I like Janelle Monae. I like Lauryn Hill. I like Erykah Badu. I like Jill Scott.
And I like Azealia Banks.
Not only are they all very good at their craft, but I appreciate how each of them represents the different sides of being a woman. The quirky side, the poetic side, the deep side, the freaky side, the vulnerable side, the androgynous side, the spiritual side, the sexy side, and on and on. I don’t have to know them personally or even agree with them all of the time to be able to see parts of myself, or other women I know, in them and in their artistry. It’s the inner Banks inside of us, to whatever degree it manifests, that gets us back on our feet when the world is an asshole telling us that we ain’t shit because we’re a woman, because we’re Black, we’re too dark, too sensitive, too loud, too unattractive, too whatever. It’s our inner Banks that comes in with a glamourous middle finger to the naysayers, whisks us out of our self-loathing and pity and saves our ass. Or when the world ignores us and wants to pretend like we don’t exist and treats us like we’re irrelevant, it’s the inner Banks that says “I’m here and you’re going to sit your ass down and listen to what I have to say, damn it!”
But the way the Black community regards her – like she’s some kind of leper – reflects a cultural unwillingness to see a more complete picture of Black women/womanhood.
I have found that instead of seeing a young, gifted, Black artist who is passionate about her craft and trying to find herself as an artist and a woman, the community has largely dismissed her as ratchet, ignorant, emotional, and unworthy of any respect. This is mainly because Banks can be brash in her public remarks. Not only that, but her lyrics are pretty raunchy and sometimes they reflect her bisexuality, which means she’s not always rapping about pleasing a dude. Nor does she invest a lot energy in creating a visual image/brand to sell stereotypical sexiness as defined by conventional hip-hop standards (i.e. light skin, ridiculously abnormal looking ass shots, large breast implants, doing the sexual but submissive routine, etc.) to tantalize straight men. Basically, Azealia Banks does Azealia Banks. Pop Quiz: In the world of hip-hop especially, what is a Black woman if she’s not always catering to the sexual fantasies of heterosexual Black penis 24/7? Answer: Despised. Also see: Shunned.
And yet, these anti-Azealia sentiments are found in the very same community that will happily cosign that “The only Christopher we acknowledge is Wallace”, even though he’s said plenty of foul shit about women and rapped about murdering folks; the same community that will hardly bat an eyelash at the declaration that Tupac was a great storyteller and that his contradicting lyrics that both degraded and praised women are what made him a “complex” and layered artist. The same community that will bend over backwards to support Chris Brown, talking about “you gotta separate the man from the music”. Our community can somehow see the Black man past the lyrics but can’t do the same for Azealia. The men are free to express themselves, no holds barred. But not Black women like Azealia Banks. That’s hypocritical as hell. It appears that we firmly believe that men are born with an inherent, damn near divine, sacred, fiercely protected and respected right to be themselves and express themselves however way they see fit. But women do not enjoy that same privilege. It’s as if we believe that men are good and righteous by birth but women are born flawed and imperfect. It seems like he must do or say something so outrageously and undoubtedly wrong before the community decides to turn its back on him and label him a “bad” man. Whereas for women, we/they must work to earn the “good” label but any deviance or perceived misstep from our path to righteousness is held against us until further notice.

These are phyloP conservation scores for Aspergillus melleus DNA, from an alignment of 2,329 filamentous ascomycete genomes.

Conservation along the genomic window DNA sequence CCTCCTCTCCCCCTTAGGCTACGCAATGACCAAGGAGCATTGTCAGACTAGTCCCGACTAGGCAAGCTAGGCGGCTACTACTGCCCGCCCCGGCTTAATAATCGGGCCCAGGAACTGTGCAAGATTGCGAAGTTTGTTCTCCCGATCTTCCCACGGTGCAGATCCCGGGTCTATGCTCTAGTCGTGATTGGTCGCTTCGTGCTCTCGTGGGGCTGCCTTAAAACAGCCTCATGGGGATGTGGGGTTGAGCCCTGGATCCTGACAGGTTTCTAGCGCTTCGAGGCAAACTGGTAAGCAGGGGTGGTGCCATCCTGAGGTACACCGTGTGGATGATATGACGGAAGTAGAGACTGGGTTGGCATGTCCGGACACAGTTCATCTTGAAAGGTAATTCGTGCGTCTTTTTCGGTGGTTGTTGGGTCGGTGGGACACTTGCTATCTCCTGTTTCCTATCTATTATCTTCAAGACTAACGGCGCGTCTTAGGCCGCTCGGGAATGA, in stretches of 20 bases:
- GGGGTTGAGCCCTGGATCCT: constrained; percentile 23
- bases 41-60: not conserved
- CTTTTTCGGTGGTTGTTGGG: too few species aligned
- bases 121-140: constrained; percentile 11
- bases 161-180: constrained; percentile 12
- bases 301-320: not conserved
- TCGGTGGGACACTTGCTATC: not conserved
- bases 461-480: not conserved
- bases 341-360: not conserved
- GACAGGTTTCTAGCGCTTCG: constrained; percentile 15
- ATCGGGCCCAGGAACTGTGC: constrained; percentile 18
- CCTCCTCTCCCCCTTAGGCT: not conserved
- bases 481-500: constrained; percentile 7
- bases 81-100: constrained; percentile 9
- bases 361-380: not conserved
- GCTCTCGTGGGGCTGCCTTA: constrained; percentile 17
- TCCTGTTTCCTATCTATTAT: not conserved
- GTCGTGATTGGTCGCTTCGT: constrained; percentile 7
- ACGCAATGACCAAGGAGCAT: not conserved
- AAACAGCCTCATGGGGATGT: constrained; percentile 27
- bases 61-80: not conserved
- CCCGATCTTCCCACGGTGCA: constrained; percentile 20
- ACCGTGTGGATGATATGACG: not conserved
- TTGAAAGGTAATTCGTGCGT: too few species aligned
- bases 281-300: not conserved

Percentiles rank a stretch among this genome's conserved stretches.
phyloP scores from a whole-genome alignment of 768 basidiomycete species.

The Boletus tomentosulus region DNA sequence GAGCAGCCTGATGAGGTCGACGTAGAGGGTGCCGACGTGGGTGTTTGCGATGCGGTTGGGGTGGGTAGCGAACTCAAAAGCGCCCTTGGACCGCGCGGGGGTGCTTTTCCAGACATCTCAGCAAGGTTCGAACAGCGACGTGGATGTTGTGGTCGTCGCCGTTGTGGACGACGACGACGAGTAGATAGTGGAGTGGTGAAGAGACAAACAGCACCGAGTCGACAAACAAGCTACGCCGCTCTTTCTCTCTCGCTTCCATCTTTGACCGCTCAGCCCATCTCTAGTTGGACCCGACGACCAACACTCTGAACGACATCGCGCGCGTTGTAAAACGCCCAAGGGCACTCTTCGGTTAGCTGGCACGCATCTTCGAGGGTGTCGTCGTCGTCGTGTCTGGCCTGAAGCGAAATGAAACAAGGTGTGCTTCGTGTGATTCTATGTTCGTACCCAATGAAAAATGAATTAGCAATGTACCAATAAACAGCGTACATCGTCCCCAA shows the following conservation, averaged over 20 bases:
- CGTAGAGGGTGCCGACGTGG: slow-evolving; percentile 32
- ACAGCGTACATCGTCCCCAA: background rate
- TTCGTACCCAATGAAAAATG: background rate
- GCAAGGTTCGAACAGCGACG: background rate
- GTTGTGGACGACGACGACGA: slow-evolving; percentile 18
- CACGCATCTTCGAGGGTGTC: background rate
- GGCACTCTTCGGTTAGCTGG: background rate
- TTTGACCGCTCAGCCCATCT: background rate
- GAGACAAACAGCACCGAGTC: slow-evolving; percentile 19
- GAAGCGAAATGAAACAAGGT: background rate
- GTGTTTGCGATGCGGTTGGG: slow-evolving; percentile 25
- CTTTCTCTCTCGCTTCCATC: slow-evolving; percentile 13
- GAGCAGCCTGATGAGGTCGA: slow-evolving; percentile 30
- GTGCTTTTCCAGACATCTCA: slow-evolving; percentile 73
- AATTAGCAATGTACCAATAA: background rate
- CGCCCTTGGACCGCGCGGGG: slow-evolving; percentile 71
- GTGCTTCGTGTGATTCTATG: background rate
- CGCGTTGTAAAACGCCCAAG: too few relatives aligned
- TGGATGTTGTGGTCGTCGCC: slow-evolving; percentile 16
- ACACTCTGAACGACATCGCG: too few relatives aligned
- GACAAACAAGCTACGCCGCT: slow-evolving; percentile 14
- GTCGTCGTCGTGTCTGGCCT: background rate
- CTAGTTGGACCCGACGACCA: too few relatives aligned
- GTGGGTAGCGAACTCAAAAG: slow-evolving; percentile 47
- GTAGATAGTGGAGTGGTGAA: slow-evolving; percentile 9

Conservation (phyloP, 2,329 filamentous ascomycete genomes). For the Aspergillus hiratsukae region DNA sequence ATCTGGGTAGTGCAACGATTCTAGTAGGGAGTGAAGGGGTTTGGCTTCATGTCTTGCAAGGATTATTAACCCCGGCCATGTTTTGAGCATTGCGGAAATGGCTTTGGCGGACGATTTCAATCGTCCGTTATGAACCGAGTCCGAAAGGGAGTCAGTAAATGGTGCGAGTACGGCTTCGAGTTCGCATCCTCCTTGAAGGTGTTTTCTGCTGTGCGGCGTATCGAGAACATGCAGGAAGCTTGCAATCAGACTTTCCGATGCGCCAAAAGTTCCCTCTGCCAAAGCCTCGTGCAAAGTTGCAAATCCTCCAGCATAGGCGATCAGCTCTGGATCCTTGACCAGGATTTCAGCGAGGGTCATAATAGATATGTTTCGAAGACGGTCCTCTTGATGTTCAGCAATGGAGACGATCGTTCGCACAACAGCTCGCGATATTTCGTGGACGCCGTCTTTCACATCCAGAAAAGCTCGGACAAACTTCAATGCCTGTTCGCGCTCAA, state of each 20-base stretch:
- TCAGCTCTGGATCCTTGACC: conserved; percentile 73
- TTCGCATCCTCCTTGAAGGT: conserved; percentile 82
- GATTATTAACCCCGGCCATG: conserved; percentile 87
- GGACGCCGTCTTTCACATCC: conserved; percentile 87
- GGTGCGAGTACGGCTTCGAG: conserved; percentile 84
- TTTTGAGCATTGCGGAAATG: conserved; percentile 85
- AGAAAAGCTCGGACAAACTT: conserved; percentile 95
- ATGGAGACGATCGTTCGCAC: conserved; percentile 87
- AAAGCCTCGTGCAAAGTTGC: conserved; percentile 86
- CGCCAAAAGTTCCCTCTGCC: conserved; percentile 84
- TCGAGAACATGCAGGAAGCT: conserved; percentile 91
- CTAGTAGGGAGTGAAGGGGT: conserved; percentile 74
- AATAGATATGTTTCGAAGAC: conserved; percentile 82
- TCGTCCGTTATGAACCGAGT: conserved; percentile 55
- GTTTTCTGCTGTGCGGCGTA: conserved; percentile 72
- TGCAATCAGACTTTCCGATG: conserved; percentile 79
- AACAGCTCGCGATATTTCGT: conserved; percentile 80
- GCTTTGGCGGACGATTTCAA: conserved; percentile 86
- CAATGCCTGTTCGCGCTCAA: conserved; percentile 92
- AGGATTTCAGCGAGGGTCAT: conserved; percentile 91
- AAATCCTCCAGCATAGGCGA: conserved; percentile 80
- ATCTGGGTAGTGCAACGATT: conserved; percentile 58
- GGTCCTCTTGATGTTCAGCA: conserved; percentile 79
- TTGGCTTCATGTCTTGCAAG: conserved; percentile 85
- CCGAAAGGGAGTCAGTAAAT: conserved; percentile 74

The way people respond to Banks’ public spats is testament to the fact that she is always perceived as abnormal or less than an ideal woman, somehow. She gets into a verbal match – whether it’s with Icky, Kendrick, or Erykah- the aftermath is comments about how what she said or did made the person “lose respect” for her. Huh? For what? Speaking her mind? I mean, let’s be honest, she didn’t say anything so bizarre or out of this world in any of those feuds. So why is the response so harsh? That means, to me, people didn’t have much respect for her in the first place, if at all. Granted, most people felt her on the Iggy fiasco. But even then, I sensed the support to be lukewarm because of “how she said it”. Ok, now, I don’t know about the space program but here’s what I do know about hip-hop beef: First, it’s usually between two men. Second, it’s typically expected and comes with the territory of the industry so no one is ever that shocked when it happens and third, the rules of engagement are very much in the spirit of “may the best man win”. Once the beef is over, it’s over. No one goes into a character attack of the rapper or whines about losing respect for him, or gives some ridiculous analysis as to why he should’ve said it like this and not like that. No. It doesn’t go down like that when it’s two men involved. The men are given the freedom and luxury to express themselves however they feel but women are not.